Economy & Politics

Breweries10 facts about the European beer market

Beer is an important economic factor worldwide
Beer is an important economic factor worldwideUnsplash

The Corona crisis is also causing problems for Europe’s breweries. In Germany alone, sales fell by 6.6 percent in the first half of the year compared to the previous year. Recently, however, the number of breweries had increased, as the Brewers of Europe Association, the umbrella organization of 29 national breweries, has determined. The association counted almost 10,300 breweries in its last report in spring 2020.

This means that the beer industry is also an important factor for the economy of the countries that make up the association, as the data collections and reports by Brewers of Europe for 2018 show. An overview of the eight most important facts about the beer market in Europe:

# 1 number two worldwide

In 2018, a total of 405 million hectoliters were produced on the European continent. This is the first time in a decade that the 400 million hectoliters mark has been exceeded. If you take the former 28 EU states together, the international community is the second largest beer producer in the world behind China and ahead of the USA. And rightly so, because the selection with around 80 types of beer and 50,000 beer brands is not exactly small.

# 2 2.3 million jobs

According to Brewers of Europe, around 2.3 million jobs depend on the beer market, from agriculture to pubs. Around 130,000 are accounted for by the breweries, the majority of which come from the catering industry and the distribution of various beer brands. According to Brewers of Europe, one job in the brewery sector corresponds to 16 jobs outside the industry.

# 3 55 billion euros in added value

The entire beer market also makes a significant contribution to economic output. The total contribution to value added in the EU member states – at that time still including Great Britain – amounts to around 55 billion euros – 16 billion of which is accounted for by the brewery sector.

# 4 Total spending of 26 trillion euros

Beer production naturally incurs costs. Above all, packaging, including bottles, cans, and cardboard boxes are among the most popular products. Overall, the sector bought goods for around 26 trillion euros for its own production in 2018, around 80 percent of which were domestic purchases.

# 5 Biggest consumption

Most of the beer was drunk in the Czech Republic in 2018. Brewers of Europe counts around 141 liters per capita for the year. The Czechs were closely followed by Austria with 107 liters per capita, Germany with 102 liters per capita and Poland with 100 liters per capita. In contrast, France and Italy had the lowest beer consumption: Here, per capita consumption was 33 and 34 liters, respectively.

# 6 Largest exporter

Even if domestic brands make up their regular share of consumption, beer exports are particularly high for some European beer brands: In Estonia, around 61 percent of the beer produced went across national borders. The Netherlands and Denmark also exported more than half of their beer production with 59 and 51 percent respectively.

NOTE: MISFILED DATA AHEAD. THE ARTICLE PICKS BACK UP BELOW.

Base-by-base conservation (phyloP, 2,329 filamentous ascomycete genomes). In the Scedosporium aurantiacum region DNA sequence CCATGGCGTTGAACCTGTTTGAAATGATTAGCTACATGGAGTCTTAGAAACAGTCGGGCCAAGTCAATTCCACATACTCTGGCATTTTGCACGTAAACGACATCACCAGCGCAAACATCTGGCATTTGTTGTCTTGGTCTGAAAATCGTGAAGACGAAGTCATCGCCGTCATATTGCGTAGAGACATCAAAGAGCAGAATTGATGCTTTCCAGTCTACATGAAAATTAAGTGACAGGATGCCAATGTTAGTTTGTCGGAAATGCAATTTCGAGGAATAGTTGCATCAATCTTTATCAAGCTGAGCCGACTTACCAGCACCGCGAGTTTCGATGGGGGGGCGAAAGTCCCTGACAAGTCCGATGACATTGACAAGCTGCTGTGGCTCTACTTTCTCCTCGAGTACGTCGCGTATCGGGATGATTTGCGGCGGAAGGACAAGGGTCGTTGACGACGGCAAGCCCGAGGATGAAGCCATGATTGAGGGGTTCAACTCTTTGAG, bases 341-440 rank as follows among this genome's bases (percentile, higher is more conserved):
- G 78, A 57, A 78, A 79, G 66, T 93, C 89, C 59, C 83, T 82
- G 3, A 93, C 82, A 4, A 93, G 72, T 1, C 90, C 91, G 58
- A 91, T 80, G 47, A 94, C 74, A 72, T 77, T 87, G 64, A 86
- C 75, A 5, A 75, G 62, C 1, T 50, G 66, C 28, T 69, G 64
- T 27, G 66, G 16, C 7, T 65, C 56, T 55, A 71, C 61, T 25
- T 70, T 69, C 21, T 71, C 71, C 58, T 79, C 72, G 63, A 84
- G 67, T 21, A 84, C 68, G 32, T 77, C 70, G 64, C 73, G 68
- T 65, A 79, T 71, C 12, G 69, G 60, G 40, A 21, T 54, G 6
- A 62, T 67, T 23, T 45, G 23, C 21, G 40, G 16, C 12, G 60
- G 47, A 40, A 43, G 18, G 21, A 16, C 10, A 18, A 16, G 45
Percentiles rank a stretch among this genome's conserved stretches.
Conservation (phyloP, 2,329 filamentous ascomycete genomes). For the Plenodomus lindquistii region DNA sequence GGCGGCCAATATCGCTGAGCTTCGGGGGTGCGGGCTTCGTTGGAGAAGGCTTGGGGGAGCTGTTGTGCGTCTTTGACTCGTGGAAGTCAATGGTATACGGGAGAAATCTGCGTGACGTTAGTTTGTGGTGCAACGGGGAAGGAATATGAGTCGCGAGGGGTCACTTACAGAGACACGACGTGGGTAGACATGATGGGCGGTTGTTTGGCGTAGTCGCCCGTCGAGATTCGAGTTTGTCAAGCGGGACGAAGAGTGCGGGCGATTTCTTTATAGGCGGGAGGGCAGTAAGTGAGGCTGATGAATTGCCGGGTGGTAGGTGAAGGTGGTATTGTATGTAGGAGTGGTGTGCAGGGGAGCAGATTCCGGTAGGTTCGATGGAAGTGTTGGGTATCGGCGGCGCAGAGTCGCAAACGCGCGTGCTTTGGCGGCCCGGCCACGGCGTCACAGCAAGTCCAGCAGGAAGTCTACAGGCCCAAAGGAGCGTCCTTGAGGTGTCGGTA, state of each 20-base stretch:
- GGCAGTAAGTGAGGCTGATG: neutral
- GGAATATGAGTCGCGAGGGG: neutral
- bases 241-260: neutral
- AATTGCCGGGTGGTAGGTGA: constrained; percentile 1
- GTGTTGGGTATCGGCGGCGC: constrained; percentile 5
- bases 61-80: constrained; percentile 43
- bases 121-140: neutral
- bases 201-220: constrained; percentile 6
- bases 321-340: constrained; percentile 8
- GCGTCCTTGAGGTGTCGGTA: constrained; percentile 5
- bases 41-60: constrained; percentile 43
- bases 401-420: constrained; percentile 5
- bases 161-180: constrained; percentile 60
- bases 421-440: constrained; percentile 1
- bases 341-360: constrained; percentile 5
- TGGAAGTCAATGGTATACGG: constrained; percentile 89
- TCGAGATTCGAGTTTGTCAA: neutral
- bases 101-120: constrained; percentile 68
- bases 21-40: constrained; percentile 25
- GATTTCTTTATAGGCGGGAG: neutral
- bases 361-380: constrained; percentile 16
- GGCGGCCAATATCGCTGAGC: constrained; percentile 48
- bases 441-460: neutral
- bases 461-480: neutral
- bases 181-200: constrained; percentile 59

# 7 Largest importer

Luxembourg recorded the highest import figures within the EU. Eight out of ten beers were bought here from abroad. Latvia was clearly in second place among the largest European importers – with at least two thirds of imported beer. The Czech Republic and Poland, on the other hand, had the lowest import rates at around two percent.

# 8 Most active breweries

With Brexit, a considerable number of breweries will also disappear from the EU. In 2018, the United Kingdom counted almost a fifth of all companies in the industry with 2030 active breweries. In second and third place were France with 1,600 active breweries and Germany with 1,542 active breweries. At a considerable distance then Italy followed with around 874 active breweries.

# 9 Largest share of production of non-alcoholic beer

The variety of products has increased in recent years, including the segment for beer with little or no alcohol. In Spain, the proportion of non-alcoholic products made up almost nine percent of total production. This makes the country the front runner in a European comparison. Only Germany, at 7.3 percent, has a similarly high proportion of non-alcoholic beer in terms of total production. Incidentally, the lowest proportion of non-alcoholic beer in the EU was produced in Ireland – such types make up just 0.6 percent.

# 10 Largest proportion of production from small breweries

The majority of European breweries are considered small breweries and thus make up almost 80 percent of the industry. Their share in national production is still relatively small. The Swedish microbreweries had the largest share of beer produced, at six percent. For the majority of the EU member states, however, the proportion ranged between one and three percent – with the proportion in Spain and Germany even being zero.

Germany’s most popular beer brands

With beer it is often the same as with football: the homeland is kept loyal. This can also be seen in the ranking of the most popular beer brands in this country


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